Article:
In the early days and sometimes weeks, a baby may need to be in an incubator and parents may not be able to even hold them. As soon as baby is well enough, staff will support the reunion of baby and parents. It is particularly important because being close to mum and dad can really help a baby recover and get better.
When baby is at the Neonatal unit it is important that you fully understand what is happening. You should get the opportunity to ask lots of questions and get them answered. It is also necessary to be fully involved in all decisions about your baby’s care. You should also have a named nurse for each shift, so that you can speak to them about your baby.
Managing challenges in the Neonatal Unit
If you have had twins, this process can be more challenging as both babies may have different medical needs. This means that you will have to balance different information for each baby. As a parent of twins managing routines and care for two babies can be even more difficult. For instance, it can take a while to gain your confidence on taking care of the baby.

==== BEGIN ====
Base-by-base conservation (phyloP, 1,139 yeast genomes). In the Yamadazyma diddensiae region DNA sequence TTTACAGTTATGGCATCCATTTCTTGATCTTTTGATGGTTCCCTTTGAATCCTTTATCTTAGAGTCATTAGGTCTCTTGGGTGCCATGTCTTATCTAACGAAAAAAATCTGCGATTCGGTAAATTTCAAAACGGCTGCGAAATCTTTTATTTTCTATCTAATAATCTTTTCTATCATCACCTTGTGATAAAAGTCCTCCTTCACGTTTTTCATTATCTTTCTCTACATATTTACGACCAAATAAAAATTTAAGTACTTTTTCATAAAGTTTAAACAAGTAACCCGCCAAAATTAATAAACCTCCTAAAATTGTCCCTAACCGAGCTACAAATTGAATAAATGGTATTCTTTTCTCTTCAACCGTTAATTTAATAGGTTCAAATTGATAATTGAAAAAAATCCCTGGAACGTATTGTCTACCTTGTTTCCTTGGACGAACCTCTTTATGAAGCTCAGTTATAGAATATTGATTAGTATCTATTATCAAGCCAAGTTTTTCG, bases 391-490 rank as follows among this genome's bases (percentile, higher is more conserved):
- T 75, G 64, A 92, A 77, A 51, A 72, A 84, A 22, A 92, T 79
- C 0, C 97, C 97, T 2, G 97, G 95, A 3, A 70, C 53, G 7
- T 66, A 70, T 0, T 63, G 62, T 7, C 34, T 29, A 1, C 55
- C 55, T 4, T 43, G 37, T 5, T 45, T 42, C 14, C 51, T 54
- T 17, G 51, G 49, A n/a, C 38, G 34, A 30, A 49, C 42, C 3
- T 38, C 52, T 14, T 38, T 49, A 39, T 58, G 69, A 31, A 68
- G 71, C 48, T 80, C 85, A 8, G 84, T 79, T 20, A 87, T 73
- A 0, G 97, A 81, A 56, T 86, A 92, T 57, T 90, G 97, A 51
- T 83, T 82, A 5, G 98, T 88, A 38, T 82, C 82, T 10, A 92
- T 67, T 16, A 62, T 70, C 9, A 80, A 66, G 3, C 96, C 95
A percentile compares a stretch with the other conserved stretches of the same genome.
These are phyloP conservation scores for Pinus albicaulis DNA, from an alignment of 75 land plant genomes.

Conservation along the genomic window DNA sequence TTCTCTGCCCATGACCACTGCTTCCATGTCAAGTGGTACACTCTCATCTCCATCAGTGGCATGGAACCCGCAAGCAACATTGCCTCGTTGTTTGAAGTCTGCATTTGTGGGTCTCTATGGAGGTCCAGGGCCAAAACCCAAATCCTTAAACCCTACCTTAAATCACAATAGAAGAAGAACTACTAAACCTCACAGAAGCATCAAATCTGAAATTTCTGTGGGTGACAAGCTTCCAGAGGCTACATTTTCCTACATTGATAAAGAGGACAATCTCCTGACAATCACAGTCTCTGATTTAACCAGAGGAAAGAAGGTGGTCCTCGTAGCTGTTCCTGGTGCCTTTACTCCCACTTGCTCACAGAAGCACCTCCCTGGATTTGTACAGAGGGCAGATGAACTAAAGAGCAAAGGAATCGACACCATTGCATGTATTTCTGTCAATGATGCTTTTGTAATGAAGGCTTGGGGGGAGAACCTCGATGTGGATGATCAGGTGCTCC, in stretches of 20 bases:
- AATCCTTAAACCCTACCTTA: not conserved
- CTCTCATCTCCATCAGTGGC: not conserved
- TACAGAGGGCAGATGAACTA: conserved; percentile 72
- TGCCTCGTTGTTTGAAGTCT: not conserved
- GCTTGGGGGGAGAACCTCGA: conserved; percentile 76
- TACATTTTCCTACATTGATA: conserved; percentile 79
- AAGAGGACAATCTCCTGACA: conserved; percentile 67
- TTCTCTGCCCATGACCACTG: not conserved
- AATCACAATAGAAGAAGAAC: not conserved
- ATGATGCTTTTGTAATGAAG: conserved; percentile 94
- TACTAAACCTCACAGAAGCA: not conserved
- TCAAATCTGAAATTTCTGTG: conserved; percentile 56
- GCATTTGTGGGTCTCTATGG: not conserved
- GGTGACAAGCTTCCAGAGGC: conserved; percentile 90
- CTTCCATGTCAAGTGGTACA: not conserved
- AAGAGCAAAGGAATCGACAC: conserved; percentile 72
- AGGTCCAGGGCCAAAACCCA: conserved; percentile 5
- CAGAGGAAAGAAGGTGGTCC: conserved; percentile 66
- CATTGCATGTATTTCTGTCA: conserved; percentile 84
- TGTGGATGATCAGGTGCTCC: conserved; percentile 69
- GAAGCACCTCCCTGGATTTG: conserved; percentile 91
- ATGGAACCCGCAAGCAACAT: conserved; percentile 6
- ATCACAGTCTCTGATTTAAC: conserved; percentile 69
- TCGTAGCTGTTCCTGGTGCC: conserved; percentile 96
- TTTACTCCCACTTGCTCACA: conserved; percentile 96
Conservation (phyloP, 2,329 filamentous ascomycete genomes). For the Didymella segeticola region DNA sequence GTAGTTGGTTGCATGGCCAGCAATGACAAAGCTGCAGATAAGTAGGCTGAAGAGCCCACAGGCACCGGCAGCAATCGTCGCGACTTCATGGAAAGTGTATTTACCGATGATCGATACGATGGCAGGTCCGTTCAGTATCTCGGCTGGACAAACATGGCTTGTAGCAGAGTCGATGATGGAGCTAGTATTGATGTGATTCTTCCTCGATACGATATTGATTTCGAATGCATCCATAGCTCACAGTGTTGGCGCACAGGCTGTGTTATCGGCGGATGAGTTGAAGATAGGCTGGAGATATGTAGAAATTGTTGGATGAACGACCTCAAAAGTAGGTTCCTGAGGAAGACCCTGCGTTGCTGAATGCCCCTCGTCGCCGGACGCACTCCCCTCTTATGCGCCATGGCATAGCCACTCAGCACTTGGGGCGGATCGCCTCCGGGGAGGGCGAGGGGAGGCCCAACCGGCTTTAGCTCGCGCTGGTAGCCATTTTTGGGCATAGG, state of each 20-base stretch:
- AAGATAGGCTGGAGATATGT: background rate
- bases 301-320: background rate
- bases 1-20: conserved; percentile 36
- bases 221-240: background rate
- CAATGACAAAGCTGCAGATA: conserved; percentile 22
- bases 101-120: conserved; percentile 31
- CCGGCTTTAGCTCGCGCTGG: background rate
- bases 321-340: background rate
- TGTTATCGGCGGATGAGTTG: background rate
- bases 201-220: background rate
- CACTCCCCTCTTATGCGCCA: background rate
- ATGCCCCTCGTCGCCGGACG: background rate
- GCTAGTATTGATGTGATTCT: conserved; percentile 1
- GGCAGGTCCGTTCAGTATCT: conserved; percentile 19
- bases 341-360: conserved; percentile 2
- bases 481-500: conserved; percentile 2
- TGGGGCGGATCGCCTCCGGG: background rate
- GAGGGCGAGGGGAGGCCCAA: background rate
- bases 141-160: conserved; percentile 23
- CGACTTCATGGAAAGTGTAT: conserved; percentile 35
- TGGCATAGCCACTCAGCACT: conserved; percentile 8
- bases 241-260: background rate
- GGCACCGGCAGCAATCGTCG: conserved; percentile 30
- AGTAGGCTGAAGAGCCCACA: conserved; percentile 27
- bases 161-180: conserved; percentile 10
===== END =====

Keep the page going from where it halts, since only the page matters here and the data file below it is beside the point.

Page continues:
Sometimes as a younger mum you may not have all the support networks older mums have. This can definitely make things even harder. For any mum with a baby on a NNU you need someone supporting and looking after you too. Often times, this practical and emotional need can be a challenge. Nurses on the unit want to support new parents as well as making babies better. You should make sure you discuss any worries and concerns you have with them. Make sure you take time to get some rest and to eat properly. You will need to be well and healthy for when the babies come home.
As new parents to twins you may have some practical issues you will have to manage particularly while your babies are in the NNU. Sometimes one baby is ready to go home before another, and one may be doing more poorly than another. These situations can be be really hard to manage.